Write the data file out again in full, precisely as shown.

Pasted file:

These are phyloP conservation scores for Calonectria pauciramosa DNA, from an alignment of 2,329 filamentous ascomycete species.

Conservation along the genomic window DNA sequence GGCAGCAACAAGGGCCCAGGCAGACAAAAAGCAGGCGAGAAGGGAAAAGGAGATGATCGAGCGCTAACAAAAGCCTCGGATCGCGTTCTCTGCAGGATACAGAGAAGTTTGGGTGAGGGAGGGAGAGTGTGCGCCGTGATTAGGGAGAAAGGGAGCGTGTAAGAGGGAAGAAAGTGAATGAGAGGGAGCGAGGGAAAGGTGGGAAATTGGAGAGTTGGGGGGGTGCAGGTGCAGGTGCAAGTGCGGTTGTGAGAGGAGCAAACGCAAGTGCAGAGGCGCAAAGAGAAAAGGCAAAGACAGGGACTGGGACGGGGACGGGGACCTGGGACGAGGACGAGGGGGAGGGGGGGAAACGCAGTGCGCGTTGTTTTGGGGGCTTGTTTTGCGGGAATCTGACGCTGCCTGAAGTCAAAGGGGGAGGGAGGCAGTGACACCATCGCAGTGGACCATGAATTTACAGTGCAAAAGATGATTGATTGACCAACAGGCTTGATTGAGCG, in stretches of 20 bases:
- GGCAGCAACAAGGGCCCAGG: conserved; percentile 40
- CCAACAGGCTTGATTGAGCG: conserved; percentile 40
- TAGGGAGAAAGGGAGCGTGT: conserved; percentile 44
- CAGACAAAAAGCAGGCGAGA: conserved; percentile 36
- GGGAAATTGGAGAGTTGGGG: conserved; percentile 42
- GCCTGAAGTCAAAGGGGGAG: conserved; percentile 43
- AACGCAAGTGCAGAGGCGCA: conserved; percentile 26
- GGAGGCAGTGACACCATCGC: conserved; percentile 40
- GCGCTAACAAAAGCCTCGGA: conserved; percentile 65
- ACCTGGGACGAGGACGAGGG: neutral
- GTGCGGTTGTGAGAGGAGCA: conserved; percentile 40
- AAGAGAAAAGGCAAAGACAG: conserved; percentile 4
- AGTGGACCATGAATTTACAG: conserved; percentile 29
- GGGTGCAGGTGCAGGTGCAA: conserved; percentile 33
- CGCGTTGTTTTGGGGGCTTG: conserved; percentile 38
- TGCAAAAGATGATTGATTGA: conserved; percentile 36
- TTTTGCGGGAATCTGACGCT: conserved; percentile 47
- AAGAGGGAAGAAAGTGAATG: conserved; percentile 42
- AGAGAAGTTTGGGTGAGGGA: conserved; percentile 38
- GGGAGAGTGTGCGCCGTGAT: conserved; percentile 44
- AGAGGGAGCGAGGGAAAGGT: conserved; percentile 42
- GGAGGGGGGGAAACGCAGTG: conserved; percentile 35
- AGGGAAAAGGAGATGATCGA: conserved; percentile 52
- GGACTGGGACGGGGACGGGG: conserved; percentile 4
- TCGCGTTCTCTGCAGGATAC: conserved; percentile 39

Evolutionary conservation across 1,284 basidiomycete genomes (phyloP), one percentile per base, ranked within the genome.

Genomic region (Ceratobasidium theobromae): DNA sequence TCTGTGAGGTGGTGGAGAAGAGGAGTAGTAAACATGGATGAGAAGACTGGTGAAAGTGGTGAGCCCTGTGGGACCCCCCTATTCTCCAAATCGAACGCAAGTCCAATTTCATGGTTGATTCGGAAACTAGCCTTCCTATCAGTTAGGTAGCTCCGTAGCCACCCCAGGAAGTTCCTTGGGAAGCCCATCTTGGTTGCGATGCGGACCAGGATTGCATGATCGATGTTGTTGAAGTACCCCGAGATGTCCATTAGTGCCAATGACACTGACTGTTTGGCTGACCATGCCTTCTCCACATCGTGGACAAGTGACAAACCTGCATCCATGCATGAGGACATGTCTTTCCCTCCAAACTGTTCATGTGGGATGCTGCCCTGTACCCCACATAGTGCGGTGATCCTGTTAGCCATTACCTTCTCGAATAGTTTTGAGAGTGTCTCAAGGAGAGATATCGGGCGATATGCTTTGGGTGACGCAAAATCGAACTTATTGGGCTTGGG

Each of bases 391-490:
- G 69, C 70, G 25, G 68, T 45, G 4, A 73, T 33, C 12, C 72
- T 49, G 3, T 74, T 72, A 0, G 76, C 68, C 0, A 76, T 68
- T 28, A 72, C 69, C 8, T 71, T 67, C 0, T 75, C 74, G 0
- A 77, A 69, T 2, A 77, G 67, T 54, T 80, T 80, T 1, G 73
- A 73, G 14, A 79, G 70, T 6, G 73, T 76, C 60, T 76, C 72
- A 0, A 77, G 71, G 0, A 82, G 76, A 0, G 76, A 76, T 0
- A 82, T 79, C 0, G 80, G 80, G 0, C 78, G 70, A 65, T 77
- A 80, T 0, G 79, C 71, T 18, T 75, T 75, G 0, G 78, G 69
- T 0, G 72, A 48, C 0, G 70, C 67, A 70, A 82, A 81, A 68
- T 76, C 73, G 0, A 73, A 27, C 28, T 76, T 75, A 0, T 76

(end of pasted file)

These are phyloP conservation scores for Calonectria pauciramosa DNA, from an alignment of 2,329 filamentous ascomycete species.

Conservation along the genomic window DNA sequence GGCAGCAACAAGGGCCCAGGCAGACAAAAAGCAGGCGAGAAGGGAAAAGGAGATGATCGAGCGCTAACAAAAGCCTCGGATCGCGTTCTCTGCAGGATACAGAGAAGTTTGGGTGAGGGAGGGAGAGTGTGCGCCGTGATTAGGGAGAAAGGGAGCGTGTAAGAGGGAAGAAAGTGAATGAGAGGGAGCGAGGGAAAGGTGGGAAATTGGAGAGTTGGGGGGGTGCAGGTGCAGGTGCAAGTGCGGTTGTGAGAGGAGCAAACGCAAGTGCAGAGGCGCAAAGAGAAAAGGCAAAGACAGGGACTGGGACGGGGACGGGGACCTGGGACGAGGACGAGGGGGAGGGGGGGAAACGCAGTGCGCGTTGTTTTGGGGGCTTGTTTTGCGGGAATCTGACGCTGCCTGAAGTCAAAGGGGGAGGGAGGCAGTGACACCATCGCAGTGGACCATGAATTTACAGTGCAAAAGATGATTGATTGACCAACAGGCTTGATTGAGCG, in stretches of 20 bases:
- GGCAGCAACAAGGGCCCAGG: conserved; percentile 40
- CCAACAGGCTTGATTGAGCG: conserved; percentile 40
- TAGGGAGAAAGGGAGCGTGT: conserved; percentile 44
- CAGACAAAAAGCAGGCGAGA: conserved; percentile 36
- GGGAAATTGGAGAGTTGGGG: conserved; percentile 42
- GCCTGAAGTCAAAGGGGGAG: conserved; percentile 43
- AACGCAAGTGCAGAGGCGCA: conserved; percentile 26
- GGAGGCAGTGACACCATCGC: conserved; percentile 40
- GCGCTAACAAAAGCCTCGGA: conserved; percentile 65
- ACCTGGGACGAGGACGAGGG: neutral
- GTGCGGTTGTGAGAGGAGCA: conserved; percentile 40
- AAGAGAAAAGGCAAAGACAG: conserved; percentile 4
- AGTGGACCATGAATTTACAG: conserved; percentile 29
- GGGTGCAGGTGCAGGTGCAA: conserved; percentile 33
- CGCGTTGTTTTGGGGGCTTG: conserved; percentile 38
- TGCAAAAGATGATTGATTGA: conserved; percentile 36
- TTTTGCGGGAATCTGACGCT: conserved; percentile 47
- AAGAGGGAAGAAAGTGAATG: conserved; percentile 42
- AGAGAAGTTTGGGTGAGGGA: conserved; percentile 38
- GGGAGAGTGTGCGCCGTGAT: conserved; percentile 44
- AGAGGGAGCGAGGGAAAGGT: conserved; percentile 42
- GGAGGGGGGGAAACGCAGTG: conserved; percentile 35
- AGGGAAAAGGAGATGATCGA: conserved; percentile 52
- GGACTGGGACGGGGACGGGG: conserved; percentile 4
- TCGCGTTCTCTGCAGGATAC: conserved; percentile 39

Evolutionary conservation across 1,284 basidiomycete genomes (phyloP), one percentile per base, ranked within the genome.

Genomic region (Ceratobasidium theobromae): DNA sequence TCTGTGAGGTGGTGGAGAAGAGGAGTAGTAAACATGGATGAGAAGACTGGTGAAAGTGGTGAGCCCTGTGGGACCCCCCTATTCTCCAAATCGAACGCAAGTCCAATTTCATGGTTGATTCGGAAACTAGCCTTCCTATCAGTTAGGTAGCTCCGTAGCCACCCCAGGAAGTTCCTTGGGAAGCCCATCTTGGTTGCGATGCGGACCAGGATTGCATGATCGATGTTGTTGAAGTACCCCGAGATGTCCATTAGTGCCAATGACACTGACTGTTTGGCTGACCATGCCTTCTCCACATCGTGGACAAGTGACAAACCTGCATCCATGCATGAGGACATGTCTTTCCCTCCAAACTGTTCATGTGGGATGCTGCCCTGTACCCCACATAGTGCGGTGATCCTGTTAGCCATTACCTTCTCGAATAGTTTTGAGAGTGTCTCAAGGAGAGATATCGGGCGATATGCTTTGGGTGACGCAAAATCGAACTTATTGGGCTTGGG

Each of bases 391-490:
- G 69, C 70, G 25, G 68, T 45, G 4, A 73, T 33, C 12, C 72
- T 49, G 3, T 74, T 72, A 0, G 76, C 68, C 0, A 76, T 68
- T 28, A 72, C 69, C 8, T 71, T 67, C 0, T 75, C 74, G 0
- A 77, A 69, T 2, A 77, G 67, T 54, T 80, T 80, T 1, G 73
- A 73, G 14, A 79, G 70, T 6, G 73, T 76, C 60, T 76, C 72
- A 0, A 77, G 71, G 0, A 82, G 76, A 0, G 76, A 76, T 0
- A 82, T 79, C 0, G 80, G 80, G 0, C 78, G 70, A 65, T 77
- A 80, T 0, G 79, C 71, T 18, T 75, T 75, G 0, G 78, G 69
- T 0, G 72, A 48, C 0, G 70, C 67, A 70, A 82, A 81, A 68
- T 76, C 73, G 0, A 73, A 27, C 28, T 76, T 75, A 0, T 76